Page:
Hermes is a name with a few similar sounding words, all of which (that I'm aware of) are related to traits of Hermes:
Hermeticism: a spiritual tradition based on Hermes as corresponding with Egyptian Thoth, associated with magic, writing, intellect, language's roots, and more. Etymology traces this to Latin hermeticus, derived from the name of the Greek god Hermes.
Hermeneutics: an art and science of deep interpretation, especially of sacred texts. Etymology traces this to Greek ἑρμηνεύς (hermeneus, "translator, interpreter"), which is of unknown origin, but a folk etymology for hermeneutics associates it with Hermes.
Hermetic seal: Wikipedia's page on Hermeticism notes "Hermes Trimegistus supposedly invented the process of making a glass tube airtight (a process in alchemy) using a secret seal. Hence, the term "completely sealed" is implied in "hermetically sealed" and the term "hermetic" is also equivalent to "occult" or hidden."
Hermit and hermitage: a life setting (physical, emotional, or both) based on isolation from other humans, originating from "the Greek ἐρημίτης (erēmitēs), "of the desert", which in turn comes from ἔρημος (erēmos), signifying "desert", "uninhabited", hence "desert-dweller"; adjective: "eremitic"."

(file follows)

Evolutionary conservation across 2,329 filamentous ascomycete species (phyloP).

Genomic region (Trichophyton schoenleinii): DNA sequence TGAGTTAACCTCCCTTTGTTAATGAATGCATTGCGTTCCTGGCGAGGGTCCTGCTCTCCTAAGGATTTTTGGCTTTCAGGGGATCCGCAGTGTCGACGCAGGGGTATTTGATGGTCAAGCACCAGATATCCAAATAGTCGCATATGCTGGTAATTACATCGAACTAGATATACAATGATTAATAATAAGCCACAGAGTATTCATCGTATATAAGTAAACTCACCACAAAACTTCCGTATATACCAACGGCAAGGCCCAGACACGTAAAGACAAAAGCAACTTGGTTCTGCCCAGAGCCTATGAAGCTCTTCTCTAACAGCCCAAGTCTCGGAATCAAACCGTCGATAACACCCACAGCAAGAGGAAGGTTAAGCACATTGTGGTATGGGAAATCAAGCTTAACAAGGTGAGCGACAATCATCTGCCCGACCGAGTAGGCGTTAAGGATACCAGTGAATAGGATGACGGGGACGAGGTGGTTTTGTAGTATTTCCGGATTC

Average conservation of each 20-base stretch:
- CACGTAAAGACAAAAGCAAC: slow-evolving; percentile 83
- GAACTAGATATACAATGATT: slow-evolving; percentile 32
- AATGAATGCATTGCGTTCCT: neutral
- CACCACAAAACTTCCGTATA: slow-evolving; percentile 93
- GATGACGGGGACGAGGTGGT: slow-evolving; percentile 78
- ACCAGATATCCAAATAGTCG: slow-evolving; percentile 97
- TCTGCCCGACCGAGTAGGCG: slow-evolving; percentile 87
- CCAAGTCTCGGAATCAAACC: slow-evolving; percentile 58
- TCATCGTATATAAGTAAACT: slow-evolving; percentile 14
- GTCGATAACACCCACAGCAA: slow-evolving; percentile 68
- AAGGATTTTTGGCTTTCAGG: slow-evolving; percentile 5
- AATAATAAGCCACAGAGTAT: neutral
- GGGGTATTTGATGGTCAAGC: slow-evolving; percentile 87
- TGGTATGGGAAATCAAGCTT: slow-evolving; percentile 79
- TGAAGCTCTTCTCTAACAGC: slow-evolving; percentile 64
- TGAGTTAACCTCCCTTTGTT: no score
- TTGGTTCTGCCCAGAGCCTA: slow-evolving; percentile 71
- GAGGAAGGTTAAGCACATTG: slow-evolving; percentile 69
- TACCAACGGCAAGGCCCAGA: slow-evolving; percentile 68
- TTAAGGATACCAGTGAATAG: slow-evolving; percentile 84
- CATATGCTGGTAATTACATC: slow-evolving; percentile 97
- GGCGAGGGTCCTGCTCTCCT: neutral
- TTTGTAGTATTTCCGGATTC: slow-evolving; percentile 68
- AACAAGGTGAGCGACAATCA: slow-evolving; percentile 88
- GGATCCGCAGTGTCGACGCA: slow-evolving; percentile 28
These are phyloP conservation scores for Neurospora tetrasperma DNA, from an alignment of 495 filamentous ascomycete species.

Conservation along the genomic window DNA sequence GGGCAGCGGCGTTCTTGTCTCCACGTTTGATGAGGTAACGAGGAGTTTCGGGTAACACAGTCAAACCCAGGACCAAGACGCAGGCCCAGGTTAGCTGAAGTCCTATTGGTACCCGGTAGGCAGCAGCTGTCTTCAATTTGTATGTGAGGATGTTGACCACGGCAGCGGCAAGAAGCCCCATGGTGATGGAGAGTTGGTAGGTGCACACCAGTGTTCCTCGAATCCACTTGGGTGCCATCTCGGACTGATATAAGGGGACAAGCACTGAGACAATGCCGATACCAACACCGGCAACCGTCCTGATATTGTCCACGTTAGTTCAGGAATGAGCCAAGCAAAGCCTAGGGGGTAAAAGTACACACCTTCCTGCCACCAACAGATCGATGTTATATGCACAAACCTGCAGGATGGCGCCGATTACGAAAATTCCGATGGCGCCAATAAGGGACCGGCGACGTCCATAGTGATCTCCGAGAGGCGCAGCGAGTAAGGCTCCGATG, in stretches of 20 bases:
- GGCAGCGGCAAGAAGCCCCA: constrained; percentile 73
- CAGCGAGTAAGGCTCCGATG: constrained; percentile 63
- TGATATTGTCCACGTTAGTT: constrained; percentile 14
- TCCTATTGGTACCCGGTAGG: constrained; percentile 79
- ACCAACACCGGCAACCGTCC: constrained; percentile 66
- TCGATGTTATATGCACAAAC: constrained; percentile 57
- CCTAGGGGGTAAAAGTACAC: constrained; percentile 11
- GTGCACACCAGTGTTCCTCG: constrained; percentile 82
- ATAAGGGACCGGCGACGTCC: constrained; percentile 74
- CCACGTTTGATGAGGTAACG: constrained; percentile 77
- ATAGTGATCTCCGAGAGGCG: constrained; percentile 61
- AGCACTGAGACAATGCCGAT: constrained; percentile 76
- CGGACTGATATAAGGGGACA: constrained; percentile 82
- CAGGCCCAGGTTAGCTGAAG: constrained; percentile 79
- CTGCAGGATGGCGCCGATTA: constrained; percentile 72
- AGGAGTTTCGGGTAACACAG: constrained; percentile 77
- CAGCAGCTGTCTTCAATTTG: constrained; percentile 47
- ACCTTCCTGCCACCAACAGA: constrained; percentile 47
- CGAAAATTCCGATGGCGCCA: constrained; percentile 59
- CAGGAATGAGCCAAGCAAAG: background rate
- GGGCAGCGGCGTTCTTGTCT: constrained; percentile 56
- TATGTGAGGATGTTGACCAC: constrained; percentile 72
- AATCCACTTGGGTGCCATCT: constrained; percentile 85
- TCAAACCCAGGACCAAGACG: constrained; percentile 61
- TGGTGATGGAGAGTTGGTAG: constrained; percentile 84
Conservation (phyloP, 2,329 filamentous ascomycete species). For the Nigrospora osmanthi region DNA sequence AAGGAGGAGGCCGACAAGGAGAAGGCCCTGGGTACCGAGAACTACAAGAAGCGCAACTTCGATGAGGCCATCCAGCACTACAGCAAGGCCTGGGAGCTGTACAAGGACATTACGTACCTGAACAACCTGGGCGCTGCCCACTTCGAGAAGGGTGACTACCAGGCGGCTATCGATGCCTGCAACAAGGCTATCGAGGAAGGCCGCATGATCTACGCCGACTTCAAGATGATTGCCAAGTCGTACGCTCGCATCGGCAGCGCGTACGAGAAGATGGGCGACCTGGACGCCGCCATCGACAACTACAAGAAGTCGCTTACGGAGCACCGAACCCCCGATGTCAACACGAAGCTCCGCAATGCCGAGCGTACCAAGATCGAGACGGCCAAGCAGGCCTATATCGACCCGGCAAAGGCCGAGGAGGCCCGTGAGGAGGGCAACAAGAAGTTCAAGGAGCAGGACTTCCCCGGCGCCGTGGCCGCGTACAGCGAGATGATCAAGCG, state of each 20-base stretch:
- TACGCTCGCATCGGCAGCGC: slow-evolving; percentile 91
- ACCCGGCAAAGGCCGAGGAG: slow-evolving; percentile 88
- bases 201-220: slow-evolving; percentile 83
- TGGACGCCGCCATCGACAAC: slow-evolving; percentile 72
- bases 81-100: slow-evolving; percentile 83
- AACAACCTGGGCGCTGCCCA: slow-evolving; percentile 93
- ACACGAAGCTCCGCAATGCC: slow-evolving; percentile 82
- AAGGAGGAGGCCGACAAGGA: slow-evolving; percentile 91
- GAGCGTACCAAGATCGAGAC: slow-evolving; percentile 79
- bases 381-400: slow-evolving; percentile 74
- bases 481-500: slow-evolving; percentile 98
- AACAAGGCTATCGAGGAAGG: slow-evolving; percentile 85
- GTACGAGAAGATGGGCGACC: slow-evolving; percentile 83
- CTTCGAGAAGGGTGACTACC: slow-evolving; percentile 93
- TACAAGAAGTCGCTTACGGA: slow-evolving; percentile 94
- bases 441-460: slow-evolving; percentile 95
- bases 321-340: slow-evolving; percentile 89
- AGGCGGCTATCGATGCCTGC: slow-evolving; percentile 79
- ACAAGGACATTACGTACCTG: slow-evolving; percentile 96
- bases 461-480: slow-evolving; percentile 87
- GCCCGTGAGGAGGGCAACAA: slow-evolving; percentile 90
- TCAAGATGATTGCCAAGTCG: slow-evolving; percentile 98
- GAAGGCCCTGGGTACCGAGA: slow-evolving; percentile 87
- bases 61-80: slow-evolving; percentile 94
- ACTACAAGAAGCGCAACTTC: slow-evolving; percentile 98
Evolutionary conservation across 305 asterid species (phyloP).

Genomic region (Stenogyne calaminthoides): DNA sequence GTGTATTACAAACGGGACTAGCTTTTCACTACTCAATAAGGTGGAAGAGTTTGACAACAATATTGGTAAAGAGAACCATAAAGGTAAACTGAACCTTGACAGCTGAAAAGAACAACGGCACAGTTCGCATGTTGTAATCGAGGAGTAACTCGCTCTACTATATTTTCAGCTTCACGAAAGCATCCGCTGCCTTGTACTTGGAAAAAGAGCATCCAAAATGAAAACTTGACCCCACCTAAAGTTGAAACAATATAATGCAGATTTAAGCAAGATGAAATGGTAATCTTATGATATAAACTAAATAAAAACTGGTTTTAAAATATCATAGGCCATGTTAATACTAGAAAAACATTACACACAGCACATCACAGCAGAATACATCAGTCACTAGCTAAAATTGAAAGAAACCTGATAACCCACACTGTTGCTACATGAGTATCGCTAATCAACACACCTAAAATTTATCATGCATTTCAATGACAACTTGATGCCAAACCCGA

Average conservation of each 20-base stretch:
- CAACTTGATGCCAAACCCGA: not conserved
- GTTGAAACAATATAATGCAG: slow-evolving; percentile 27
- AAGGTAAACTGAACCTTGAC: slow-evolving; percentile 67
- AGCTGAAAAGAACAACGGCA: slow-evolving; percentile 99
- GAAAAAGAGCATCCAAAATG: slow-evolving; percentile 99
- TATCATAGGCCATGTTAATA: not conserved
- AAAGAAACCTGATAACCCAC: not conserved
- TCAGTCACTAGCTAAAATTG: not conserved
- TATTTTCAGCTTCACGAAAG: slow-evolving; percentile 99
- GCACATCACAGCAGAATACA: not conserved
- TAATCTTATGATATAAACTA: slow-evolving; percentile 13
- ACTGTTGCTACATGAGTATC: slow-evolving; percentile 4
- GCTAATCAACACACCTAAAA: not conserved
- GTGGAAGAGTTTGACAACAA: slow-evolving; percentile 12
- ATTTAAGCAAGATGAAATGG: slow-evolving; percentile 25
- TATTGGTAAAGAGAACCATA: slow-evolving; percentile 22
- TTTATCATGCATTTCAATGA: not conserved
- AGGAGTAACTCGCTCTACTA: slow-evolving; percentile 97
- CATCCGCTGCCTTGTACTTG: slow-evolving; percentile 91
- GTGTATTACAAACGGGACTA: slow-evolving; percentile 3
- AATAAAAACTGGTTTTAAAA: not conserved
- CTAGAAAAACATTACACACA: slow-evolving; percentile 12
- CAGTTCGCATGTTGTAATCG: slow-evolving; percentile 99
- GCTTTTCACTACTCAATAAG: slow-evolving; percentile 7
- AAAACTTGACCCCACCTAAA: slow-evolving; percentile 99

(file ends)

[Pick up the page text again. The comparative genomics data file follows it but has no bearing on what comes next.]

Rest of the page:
Hermit seems to be the only word sounding like Hermes but not etymologically linked to Hermes. Is there a clear link, historic or otherwise, between hermit and Hermes?
For what it's worth, the Greek for "interpretation" and for "of the desert" are quite similar, sharing their beginning but differing in their middle and end:
ἑρμηνεύς - hermeneus - interpretation ἐρημίτης - erēmitēs - of the desert